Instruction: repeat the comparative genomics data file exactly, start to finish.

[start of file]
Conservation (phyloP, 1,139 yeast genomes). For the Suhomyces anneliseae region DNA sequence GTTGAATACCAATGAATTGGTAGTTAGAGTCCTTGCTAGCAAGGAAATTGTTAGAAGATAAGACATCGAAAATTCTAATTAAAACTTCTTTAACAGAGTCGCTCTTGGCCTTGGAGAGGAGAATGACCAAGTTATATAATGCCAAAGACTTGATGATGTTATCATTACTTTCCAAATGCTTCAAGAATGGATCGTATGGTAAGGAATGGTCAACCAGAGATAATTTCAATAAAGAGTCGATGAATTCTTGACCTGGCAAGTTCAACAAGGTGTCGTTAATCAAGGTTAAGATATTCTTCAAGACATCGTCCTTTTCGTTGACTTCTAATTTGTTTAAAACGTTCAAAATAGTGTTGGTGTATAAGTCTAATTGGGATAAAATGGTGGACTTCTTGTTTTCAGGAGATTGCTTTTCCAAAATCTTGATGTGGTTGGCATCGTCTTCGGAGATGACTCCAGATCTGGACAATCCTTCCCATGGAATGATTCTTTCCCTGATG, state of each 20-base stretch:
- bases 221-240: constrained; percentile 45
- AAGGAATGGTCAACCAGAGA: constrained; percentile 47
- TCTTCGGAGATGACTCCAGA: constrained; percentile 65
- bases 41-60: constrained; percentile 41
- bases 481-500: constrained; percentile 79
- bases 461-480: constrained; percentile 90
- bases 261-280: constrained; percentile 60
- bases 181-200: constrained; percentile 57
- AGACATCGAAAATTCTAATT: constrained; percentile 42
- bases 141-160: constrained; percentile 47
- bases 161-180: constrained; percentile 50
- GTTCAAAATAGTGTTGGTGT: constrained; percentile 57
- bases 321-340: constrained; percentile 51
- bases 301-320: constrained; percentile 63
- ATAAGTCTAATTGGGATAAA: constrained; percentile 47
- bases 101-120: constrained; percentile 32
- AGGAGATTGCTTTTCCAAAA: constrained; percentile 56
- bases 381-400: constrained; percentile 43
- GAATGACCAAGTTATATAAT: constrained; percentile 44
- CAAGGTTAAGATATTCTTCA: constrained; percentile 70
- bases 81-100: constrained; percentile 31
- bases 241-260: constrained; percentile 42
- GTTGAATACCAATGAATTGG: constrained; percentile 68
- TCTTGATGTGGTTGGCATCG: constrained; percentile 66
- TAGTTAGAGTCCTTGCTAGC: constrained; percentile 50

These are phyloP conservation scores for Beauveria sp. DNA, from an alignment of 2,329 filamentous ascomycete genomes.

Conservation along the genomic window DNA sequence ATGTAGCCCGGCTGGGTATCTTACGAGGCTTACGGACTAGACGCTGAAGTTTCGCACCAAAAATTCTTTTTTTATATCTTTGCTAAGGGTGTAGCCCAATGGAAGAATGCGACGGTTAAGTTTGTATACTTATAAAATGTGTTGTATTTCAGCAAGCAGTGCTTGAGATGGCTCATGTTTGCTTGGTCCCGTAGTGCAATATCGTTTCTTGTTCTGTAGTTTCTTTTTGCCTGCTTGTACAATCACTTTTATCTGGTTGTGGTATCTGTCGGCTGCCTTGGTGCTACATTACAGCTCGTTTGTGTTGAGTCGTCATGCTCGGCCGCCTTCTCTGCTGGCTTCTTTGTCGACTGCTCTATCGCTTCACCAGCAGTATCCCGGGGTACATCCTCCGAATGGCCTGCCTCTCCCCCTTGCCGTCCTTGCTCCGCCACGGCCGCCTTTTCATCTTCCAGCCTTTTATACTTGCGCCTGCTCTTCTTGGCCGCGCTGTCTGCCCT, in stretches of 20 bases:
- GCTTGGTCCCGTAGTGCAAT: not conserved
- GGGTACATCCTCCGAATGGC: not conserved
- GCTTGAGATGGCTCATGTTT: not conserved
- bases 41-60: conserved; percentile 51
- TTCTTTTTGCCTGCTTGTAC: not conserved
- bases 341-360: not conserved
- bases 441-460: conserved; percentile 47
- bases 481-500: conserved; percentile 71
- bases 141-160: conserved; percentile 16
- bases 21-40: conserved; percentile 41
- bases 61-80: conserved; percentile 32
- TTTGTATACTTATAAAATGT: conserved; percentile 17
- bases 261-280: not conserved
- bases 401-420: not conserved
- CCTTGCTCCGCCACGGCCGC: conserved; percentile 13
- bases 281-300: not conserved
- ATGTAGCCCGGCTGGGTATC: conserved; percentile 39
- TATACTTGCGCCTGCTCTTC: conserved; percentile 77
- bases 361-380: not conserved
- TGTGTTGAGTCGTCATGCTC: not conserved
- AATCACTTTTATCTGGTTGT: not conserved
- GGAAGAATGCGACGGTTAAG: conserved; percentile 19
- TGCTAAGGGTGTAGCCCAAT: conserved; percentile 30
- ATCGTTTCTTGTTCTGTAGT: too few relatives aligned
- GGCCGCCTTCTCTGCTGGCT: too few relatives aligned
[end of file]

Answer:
Conservation (phyloP, 1,139 yeast genomes). For the Suhomyces anneliseae region DNA sequence GTTGAATACCAATGAATTGGTAGTTAGAGTCCTTGCTAGCAAGGAAATTGTTAGAAGATAAGACATCGAAAATTCTAATTAAAACTTCTTTAACAGAGTCGCTCTTGGCCTTGGAGAGGAGAATGACCAAGTTATATAATGCCAAAGACTTGATGATGTTATCATTACTTTCCAAATGCTTCAAGAATGGATCGTATGGTAAGGAATGGTCAACCAGAGATAATTTCAATAAAGAGTCGATGAATTCTTGACCTGGCAAGTTCAACAAGGTGTCGTTAATCAAGGTTAAGATATTCTTCAAGACATCGTCCTTTTCGTTGACTTCTAATTTGTTTAAAACGTTCAAAATAGTGTTGGTGTATAAGTCTAATTGGGATAAAATGGTGGACTTCTTGTTTTCAGGAGATTGCTTTTCCAAAATCTTGATGTGGTTGGCATCGTCTTCGGAGATGACTCCAGATCTGGACAATCCTTCCCATGGAATGATTCTTTCCCTGATG, state of each 20-base stretch:
- bases 221-240: constrained; percentile 45
- AAGGAATGGTCAACCAGAGA: constrained; percentile 47
- TCTTCGGAGATGACTCCAGA: constrained; percentile 65
- bases 41-60: constrained; percentile 41
- bases 481-500: constrained; percentile 79
- bases 461-480: constrained; percentile 90
- bases 261-280: constrained; percentile 60
- bases 181-200: constrained; percentile 57
- AGACATCGAAAATTCTAATT: constrained; percentile 42
- bases 141-160: constrained; percentile 47
- bases 161-180: constrained; percentile 50
- GTTCAAAATAGTGTTGGTGT: constrained; percentile 57
- bases 321-340: constrained; percentile 51
- bases 301-320: constrained; percentile 63
- ATAAGTCTAATTGGGATAAA: constrained; percentile 47
- bases 101-120: constrained; percentile 32
- AGGAGATTGCTTTTCCAAAA: constrained; percentile 56
- bases 381-400: constrained; percentile 43
- GAATGACCAAGTTATATAAT: constrained; percentile 44
- CAAGGTTAAGATATTCTTCA: constrained; percentile 70
- bases 81-100: constrained; percentile 31
- bases 241-260: constrained; percentile 42
- GTTGAATACCAATGAATTGG: constrained; percentile 68
- TCTTGATGTGGTTGGCATCG: constrained; percentile 66
- TAGTTAGAGTCCTTGCTAGC: constrained; percentile 50

These are phyloP conservation scores for Beauveria sp. DNA, from an alignment of 2,329 filamentous ascomycete genomes.

Conservation along the genomic window DNA sequence ATGTAGCCCGGCTGGGTATCTTACGAGGCTTACGGACTAGACGCTGAAGTTTCGCACCAAAAATTCTTTTTTTATATCTTTGCTAAGGGTGTAGCCCAATGGAAGAATGCGACGGTTAAGTTTGTATACTTATAAAATGTGTTGTATTTCAGCAAGCAGTGCTTGAGATGGCTCATGTTTGCTTGGTCCCGTAGTGCAATATCGTTTCTTGTTCTGTAGTTTCTTTTTGCCTGCTTGTACAATCACTTTTATCTGGTTGTGGTATCTGTCGGCTGCCTTGGTGCTACATTACAGCTCGTTTGTGTTGAGTCGTCATGCTCGGCCGCCTTCTCTGCTGGCTTCTTTGTCGACTGCTCTATCGCTTCACCAGCAGTATCCCGGGGTACATCCTCCGAATGGCCTGCCTCTCCCCCTTGCCGTCCTTGCTCCGCCACGGCCGCCTTTTCATCTTCCAGCCTTTTATACTTGCGCCTGCTCTTCTTGGCCGCGCTGTCTGCCCT, in stretches of 20 bases:
- GCTTGGTCCCGTAGTGCAAT: not conserved
- GGGTACATCCTCCGAATGGC: not conserved
- GCTTGAGATGGCTCATGTTT: not conserved
- bases 41-60: conserved; percentile 51
- TTCTTTTTGCCTGCTTGTAC: not conserved
- bases 341-360: not conserved
- bases 441-460: conserved; percentile 47
- bases 481-500: conserved; percentile 71
- bases 141-160: conserved; percentile 16
- bases 21-40: conserved; percentile 41
- bases 61-80: conserved; percentile 32
- TTTGTATACTTATAAAATGT: conserved; percentile 17
- bases 261-280: not conserved
- bases 401-420: not conserved
- CCTTGCTCCGCCACGGCCGC: conserved; percentile 13
- bases 281-300: not conserved
- ATGTAGCCCGGCTGGGTATC: conserved; percentile 39
- TATACTTGCGCCTGCTCTTC: conserved; percentile 77
- bases 361-380: not conserved
- TGTGTTGAGTCGTCATGCTC: not conserved
- AATCACTTTTATCTGGTTGT: not conserved
- GGAAGAATGCGACGGTTAAG: conserved; percentile 19
- TGCTAAGGGTGTAGCCCAAT: conserved; percentile 30
- ATCGTTTCTTGTTCTGTAGT: too few relatives aligned
- GGCCGCCTTCTCTGCTGGCT: too few relatives aligned